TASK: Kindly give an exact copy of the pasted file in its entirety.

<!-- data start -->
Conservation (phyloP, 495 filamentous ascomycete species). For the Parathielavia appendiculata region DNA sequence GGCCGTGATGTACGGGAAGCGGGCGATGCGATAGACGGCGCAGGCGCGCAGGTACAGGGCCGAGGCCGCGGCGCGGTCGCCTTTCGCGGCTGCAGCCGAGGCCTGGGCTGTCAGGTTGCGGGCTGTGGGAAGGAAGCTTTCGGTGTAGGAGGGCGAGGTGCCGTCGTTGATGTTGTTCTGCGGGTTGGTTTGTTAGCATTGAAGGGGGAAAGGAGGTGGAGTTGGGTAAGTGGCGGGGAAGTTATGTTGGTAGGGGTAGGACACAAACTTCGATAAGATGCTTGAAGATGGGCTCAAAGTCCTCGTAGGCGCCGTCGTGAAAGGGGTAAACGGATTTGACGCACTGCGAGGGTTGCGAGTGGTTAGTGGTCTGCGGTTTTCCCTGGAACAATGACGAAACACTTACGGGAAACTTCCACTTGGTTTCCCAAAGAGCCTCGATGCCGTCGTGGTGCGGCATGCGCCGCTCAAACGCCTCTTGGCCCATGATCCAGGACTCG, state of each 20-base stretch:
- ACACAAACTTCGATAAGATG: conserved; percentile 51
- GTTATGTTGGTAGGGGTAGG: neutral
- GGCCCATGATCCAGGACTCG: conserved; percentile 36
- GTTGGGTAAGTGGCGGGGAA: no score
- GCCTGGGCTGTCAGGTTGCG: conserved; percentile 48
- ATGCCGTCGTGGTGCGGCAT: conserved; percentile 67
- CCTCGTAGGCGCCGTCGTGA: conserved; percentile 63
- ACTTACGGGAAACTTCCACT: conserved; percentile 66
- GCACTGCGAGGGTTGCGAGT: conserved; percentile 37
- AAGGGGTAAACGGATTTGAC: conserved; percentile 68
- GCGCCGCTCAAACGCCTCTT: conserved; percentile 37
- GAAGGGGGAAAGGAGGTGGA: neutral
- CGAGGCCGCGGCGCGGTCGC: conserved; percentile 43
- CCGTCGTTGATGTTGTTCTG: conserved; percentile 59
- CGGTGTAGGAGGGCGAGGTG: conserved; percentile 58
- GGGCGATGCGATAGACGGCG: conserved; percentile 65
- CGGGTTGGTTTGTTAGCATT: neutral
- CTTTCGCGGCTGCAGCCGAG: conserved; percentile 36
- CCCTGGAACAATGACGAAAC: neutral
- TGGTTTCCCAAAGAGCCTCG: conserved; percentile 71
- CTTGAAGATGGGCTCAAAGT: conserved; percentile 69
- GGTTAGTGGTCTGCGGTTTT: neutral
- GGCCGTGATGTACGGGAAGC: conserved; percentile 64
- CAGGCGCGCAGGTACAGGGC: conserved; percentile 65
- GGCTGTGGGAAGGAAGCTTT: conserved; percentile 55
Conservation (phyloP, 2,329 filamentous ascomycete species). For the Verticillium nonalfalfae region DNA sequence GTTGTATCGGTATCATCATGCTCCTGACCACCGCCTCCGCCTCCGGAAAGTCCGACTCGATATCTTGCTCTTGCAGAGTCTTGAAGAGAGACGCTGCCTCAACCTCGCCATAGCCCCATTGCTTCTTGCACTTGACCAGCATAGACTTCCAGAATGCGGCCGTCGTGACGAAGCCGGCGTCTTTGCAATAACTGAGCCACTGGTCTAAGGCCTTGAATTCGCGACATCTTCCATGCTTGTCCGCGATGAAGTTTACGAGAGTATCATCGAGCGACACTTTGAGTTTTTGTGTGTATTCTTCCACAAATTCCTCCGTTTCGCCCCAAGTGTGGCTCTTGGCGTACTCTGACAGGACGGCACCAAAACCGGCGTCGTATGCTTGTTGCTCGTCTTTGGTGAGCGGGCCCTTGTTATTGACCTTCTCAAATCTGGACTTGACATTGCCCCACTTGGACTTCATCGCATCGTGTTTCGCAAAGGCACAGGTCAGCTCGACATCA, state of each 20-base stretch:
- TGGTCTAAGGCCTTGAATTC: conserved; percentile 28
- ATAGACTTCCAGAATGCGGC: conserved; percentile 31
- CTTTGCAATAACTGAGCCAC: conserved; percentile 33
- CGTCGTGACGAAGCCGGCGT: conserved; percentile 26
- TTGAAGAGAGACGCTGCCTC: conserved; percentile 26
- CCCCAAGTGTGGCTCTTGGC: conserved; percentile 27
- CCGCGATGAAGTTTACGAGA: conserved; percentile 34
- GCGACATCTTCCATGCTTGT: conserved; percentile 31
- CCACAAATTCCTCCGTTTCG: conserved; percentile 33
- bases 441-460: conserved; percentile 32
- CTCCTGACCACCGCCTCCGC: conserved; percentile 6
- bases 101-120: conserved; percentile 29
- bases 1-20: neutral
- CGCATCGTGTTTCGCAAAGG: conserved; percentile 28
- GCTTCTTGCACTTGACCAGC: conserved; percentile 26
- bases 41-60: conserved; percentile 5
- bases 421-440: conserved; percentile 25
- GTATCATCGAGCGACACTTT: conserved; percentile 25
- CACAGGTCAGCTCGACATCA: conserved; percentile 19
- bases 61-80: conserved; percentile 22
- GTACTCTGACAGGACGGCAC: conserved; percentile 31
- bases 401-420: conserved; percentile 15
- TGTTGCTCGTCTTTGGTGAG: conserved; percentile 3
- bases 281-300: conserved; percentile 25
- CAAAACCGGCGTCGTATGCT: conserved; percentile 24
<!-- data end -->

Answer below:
Conservation (phyloP, 495 filamentous ascomycete species). For the Parathielavia appendiculata region DNA sequence GGCCGTGATGTACGGGAAGCGGGCGATGCGATAGACGGCGCAGGCGCGCAGGTACAGGGCCGAGGCCGCGGCGCGGTCGCCTTTCGCGGCTGCAGCCGAGGCCTGGGCTGTCAGGTTGCGGGCTGTGGGAAGGAAGCTTTCGGTGTAGGAGGGCGAGGTGCCGTCGTTGATGTTGTTCTGCGGGTTGGTTTGTTAGCATTGAAGGGGGAAAGGAGGTGGAGTTGGGTAAGTGGCGGGGAAGTTATGTTGGTAGGGGTAGGACACAAACTTCGATAAGATGCTTGAAGATGGGCTCAAAGTCCTCGTAGGCGCCGTCGTGAAAGGGGTAAACGGATTTGACGCACTGCGAGGGTTGCGAGTGGTTAGTGGTCTGCGGTTTTCCCTGGAACAATGACGAAACACTTACGGGAAACTTCCACTTGGTTTCCCAAAGAGCCTCGATGCCGTCGTGGTGCGGCATGCGCCGCTCAAACGCCTCTTGGCCCATGATCCAGGACTCG, state of each 20-base stretch:
- ACACAAACTTCGATAAGATG: conserved; percentile 51
- GTTATGTTGGTAGGGGTAGG: neutral
- GGCCCATGATCCAGGACTCG: conserved; percentile 36
- GTTGGGTAAGTGGCGGGGAA: no score
- GCCTGGGCTGTCAGGTTGCG: conserved; percentile 48
- ATGCCGTCGTGGTGCGGCAT: conserved; percentile 67
- CCTCGTAGGCGCCGTCGTGA: conserved; percentile 63
- ACTTACGGGAAACTTCCACT: conserved; percentile 66
- GCACTGCGAGGGTTGCGAGT: conserved; percentile 37
- AAGGGGTAAACGGATTTGAC: conserved; percentile 68
- GCGCCGCTCAAACGCCTCTT: conserved; percentile 37
- GAAGGGGGAAAGGAGGTGGA: neutral
- CGAGGCCGCGGCGCGGTCGC: conserved; percentile 43
- CCGTCGTTGATGTTGTTCTG: conserved; percentile 59
- CGGTGTAGGAGGGCGAGGTG: conserved; percentile 58
- GGGCGATGCGATAGACGGCG: conserved; percentile 65
- CGGGTTGGTTTGTTAGCATT: neutral
- CTTTCGCGGCTGCAGCCGAG: conserved; percentile 36
- CCCTGGAACAATGACGAAAC: neutral
- TGGTTTCCCAAAGAGCCTCG: conserved; percentile 71
- CTTGAAGATGGGCTCAAAGT: conserved; percentile 69
- GGTTAGTGGTCTGCGGTTTT: neutral
- GGCCGTGATGTACGGGAAGC: conserved; percentile 64
- CAGGCGCGCAGGTACAGGGC: conserved; percentile 65
- GGCTGTGGGAAGGAAGCTTT: conserved; percentile 55
Conservation (phyloP, 2,329 filamentous ascomycete species). For the Verticillium nonalfalfae region DNA sequence GTTGTATCGGTATCATCATGCTCCTGACCACCGCCTCCGCCTCCGGAAAGTCCGACTCGATATCTTGCTCTTGCAGAGTCTTGAAGAGAGACGCTGCCTCAACCTCGCCATAGCCCCATTGCTTCTTGCACTTGACCAGCATAGACTTCCAGAATGCGGCCGTCGTGACGAAGCCGGCGTCTTTGCAATAACTGAGCCACTGGTCTAAGGCCTTGAATTCGCGACATCTTCCATGCTTGTCCGCGATGAAGTTTACGAGAGTATCATCGAGCGACACTTTGAGTTTTTGTGTGTATTCTTCCACAAATTCCTCCGTTTCGCCCCAAGTGTGGCTCTTGGCGTACTCTGACAGGACGGCACCAAAACCGGCGTCGTATGCTTGTTGCTCGTCTTTGGTGAGCGGGCCCTTGTTATTGACCTTCTCAAATCTGGACTTGACATTGCCCCACTTGGACTTCATCGCATCGTGTTTCGCAAAGGCACAGGTCAGCTCGACATCA, state of each 20-base stretch:
- TGGTCTAAGGCCTTGAATTC: conserved; percentile 28
- ATAGACTTCCAGAATGCGGC: conserved; percentile 31
- CTTTGCAATAACTGAGCCAC: conserved; percentile 33
- CGTCGTGACGAAGCCGGCGT: conserved; percentile 26
- TTGAAGAGAGACGCTGCCTC: conserved; percentile 26
- CCCCAAGTGTGGCTCTTGGC: conserved; percentile 27
- CCGCGATGAAGTTTACGAGA: conserved; percentile 34
- GCGACATCTTCCATGCTTGT: conserved; percentile 31
- CCACAAATTCCTCCGTTTCG: conserved; percentile 33
- bases 441-460: conserved; percentile 32
- CTCCTGACCACCGCCTCCGC: conserved; percentile 6
- bases 101-120: conserved; percentile 29
- bases 1-20: neutral
- CGCATCGTGTTTCGCAAAGG: conserved; percentile 28
- GCTTCTTGCACTTGACCAGC: conserved; percentile 26
- bases 41-60: conserved; percentile 5
- bases 421-440: conserved; percentile 25
- GTATCATCGAGCGACACTTT: conserved; percentile 25
- CACAGGTCAGCTCGACATCA: conserved; percentile 19
- bases 61-80: conserved; percentile 22
- GTACTCTGACAGGACGGCAC: conserved; percentile 31
- bases 401-420: conserved; percentile 15
- TGTTGCTCGTCTTTGGTGAG: conserved; percentile 3
- bases 281-300: conserved; percentile 25
- CAAAACCGGCGTCGTATGCT: conserved; percentile 24